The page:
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Amid challenges of COVID-19, a community organization contributes to USACE public lands

Published Dec. 2, 2020
Participants in the Hide Away Bay 5K Race run around the Douglas Creek Recreation Area at Lake Sakakawea in North Dakota, June 20, 2020.

Participants in the Hide Away Bay 5K Race run around the Douglas Creek Recreation Area at Lake Sakakawea in North Dakota, June 20, 2020.

Runner in the Hide Away Bay 5K Race trails the Douglas Creek Recreation Area at Lake Sakakawea in North Dakota, June 20, 2020.

Runner in the Hide Away Bay 5K Race trails the Douglas Creek Recreation Area at Lake Sakakawea in North Dakota, June 20, 2020.

Runners participate in the Hide Away Bay 5K at Douglas Creek recreation area, Lake Sakawea, North Dakota, June 2020

Runners participate in the Hide Away Bay 5K at Douglas Creek recreation area, Lake Sakawea, North Dakota, June 2020.

Non-profit organization, ND Rural Races uses half of the proceeds from the Hide Away Bay 5K contribute a customize an 800-pound, precast concrete table to a look-out at Douglas Creek recreation area, Lake Sakawea, North Dakota, October 2020.

Non-profit organization, ND Rural Races uses half of the proceeds from the Hide Away Bay 5K contribute a customize an 800-pound, precast concrete table to a look-out at Douglas Creek recreation area, Lake Sakawea, North Dakota, October 2020.

Despite the months of May through September being the height of the recreation season for U.S. Army Corps of Engineers public lands, in March the USACE conducted an orderly shutdown of all USACE-managed campgrounds to protect the public and its workforce from further spread of COVID-19. Upon reopening the Douglas Creek Recreation Area at Lake Sakakawea in North Dakota in late June, a local community organization hosted a 5K race and used some of the proceeds to donate a custom picnic table to the park.

With a vision to help the rural community, Terrell Officer, a McLean County, North Dakota resident, and avid runner, founded the non-profit ND Rural Races. The overall mission of this organization is to give back to the rural community schools for educational purposes, supplies, field trips, and athletics for kids, said Officer. Officer spent most of his childhood in Minot, North Dakota and would often visit his great uncle on Lake Sakakawea and wanted to give back to the community.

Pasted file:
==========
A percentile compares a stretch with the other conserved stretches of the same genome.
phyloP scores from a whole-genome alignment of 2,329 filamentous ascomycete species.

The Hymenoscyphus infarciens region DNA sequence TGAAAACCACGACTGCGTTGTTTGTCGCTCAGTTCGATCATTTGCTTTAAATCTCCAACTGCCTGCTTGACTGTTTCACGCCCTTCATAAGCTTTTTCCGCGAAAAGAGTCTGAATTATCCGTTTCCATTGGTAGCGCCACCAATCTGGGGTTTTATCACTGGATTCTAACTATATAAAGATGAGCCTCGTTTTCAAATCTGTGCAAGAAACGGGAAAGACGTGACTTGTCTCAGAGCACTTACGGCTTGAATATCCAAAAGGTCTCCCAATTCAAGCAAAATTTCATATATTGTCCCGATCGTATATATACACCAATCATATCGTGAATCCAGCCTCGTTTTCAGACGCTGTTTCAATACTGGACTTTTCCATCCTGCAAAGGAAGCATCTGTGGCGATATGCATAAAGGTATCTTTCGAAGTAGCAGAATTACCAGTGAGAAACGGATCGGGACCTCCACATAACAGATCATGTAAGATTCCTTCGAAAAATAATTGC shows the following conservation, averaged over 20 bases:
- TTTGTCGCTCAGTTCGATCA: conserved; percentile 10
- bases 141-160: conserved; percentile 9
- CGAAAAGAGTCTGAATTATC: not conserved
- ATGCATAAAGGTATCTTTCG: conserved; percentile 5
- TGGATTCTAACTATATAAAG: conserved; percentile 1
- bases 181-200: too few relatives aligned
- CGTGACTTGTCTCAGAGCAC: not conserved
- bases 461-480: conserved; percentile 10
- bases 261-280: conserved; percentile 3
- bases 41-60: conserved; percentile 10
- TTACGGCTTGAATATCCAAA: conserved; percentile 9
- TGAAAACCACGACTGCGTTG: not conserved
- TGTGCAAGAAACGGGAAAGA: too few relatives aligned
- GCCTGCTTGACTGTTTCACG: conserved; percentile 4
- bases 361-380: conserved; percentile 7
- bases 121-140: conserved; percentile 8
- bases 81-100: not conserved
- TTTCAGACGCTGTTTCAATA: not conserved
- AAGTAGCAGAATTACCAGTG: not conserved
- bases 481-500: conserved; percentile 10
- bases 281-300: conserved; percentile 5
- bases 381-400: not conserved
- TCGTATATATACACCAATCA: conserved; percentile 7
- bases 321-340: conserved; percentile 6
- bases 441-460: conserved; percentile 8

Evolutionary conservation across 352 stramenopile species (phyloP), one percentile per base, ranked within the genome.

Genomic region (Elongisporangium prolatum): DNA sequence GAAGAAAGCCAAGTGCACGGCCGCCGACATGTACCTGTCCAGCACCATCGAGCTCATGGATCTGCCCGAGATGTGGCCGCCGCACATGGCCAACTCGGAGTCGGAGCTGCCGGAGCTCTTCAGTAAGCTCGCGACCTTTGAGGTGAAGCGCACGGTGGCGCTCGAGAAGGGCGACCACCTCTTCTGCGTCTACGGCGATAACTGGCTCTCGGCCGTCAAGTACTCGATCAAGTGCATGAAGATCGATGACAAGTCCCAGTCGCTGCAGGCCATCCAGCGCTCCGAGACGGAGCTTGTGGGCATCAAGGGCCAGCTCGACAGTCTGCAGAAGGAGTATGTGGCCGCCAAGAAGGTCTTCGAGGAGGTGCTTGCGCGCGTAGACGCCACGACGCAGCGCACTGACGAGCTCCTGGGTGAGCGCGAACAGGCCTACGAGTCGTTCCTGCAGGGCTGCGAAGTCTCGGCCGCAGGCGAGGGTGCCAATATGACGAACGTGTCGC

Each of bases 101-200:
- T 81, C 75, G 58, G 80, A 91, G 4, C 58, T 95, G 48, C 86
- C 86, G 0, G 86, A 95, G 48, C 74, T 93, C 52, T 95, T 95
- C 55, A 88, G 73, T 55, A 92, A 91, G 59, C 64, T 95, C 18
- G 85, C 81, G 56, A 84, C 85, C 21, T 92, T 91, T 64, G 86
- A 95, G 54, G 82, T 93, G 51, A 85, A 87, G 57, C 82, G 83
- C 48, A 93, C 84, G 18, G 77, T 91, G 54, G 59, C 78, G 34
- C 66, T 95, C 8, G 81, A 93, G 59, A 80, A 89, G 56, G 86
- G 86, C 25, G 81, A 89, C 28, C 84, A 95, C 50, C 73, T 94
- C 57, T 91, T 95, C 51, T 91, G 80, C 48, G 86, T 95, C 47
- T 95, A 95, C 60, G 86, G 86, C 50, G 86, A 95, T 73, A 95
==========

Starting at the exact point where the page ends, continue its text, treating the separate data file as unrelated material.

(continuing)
“Every now and again I’d come down here to my great uncle’s place and I always had to run on the roads and I thought, man, this place would be so cool if you just made a trail down here,” Officer said.


He dreamed of creating an organization that would make an impact. In 2018, he bought a summer home in Hideaway Point, North Dakota, a small community at Lake Sakakawea. That’s when his dreams of having a 5K race turned into a reality.


Officer also pondered on how he would give back to the rural Garrison community. He remembered a story that one of his friends, a teacher, shared about purchasing a student some shoes because their parents could not afford to. “Parents are strapped and lots of times teachers pay for books and school supplies for students,” Officer said. “So, I thought it would be cool to do something along those lines.”


According to Officer, in the summer of 2019, he started mapping out the trail, sketching plans, and going through the process of getting approval from USACE to conduct the race on the Corps public lands; he also sought support from the manager of his housing development. The goal of 5K race was to get people moving physically, promote overall well-being, provide a community environment where people could still feel part of something bigger than just themselves, and raise money for a local school.


After months of planning and getting approvals, Officer planned to have a community 5K race in June 2020. Unfortunately, due to the challenges of COVID-19, he was not sure if the event would even happen.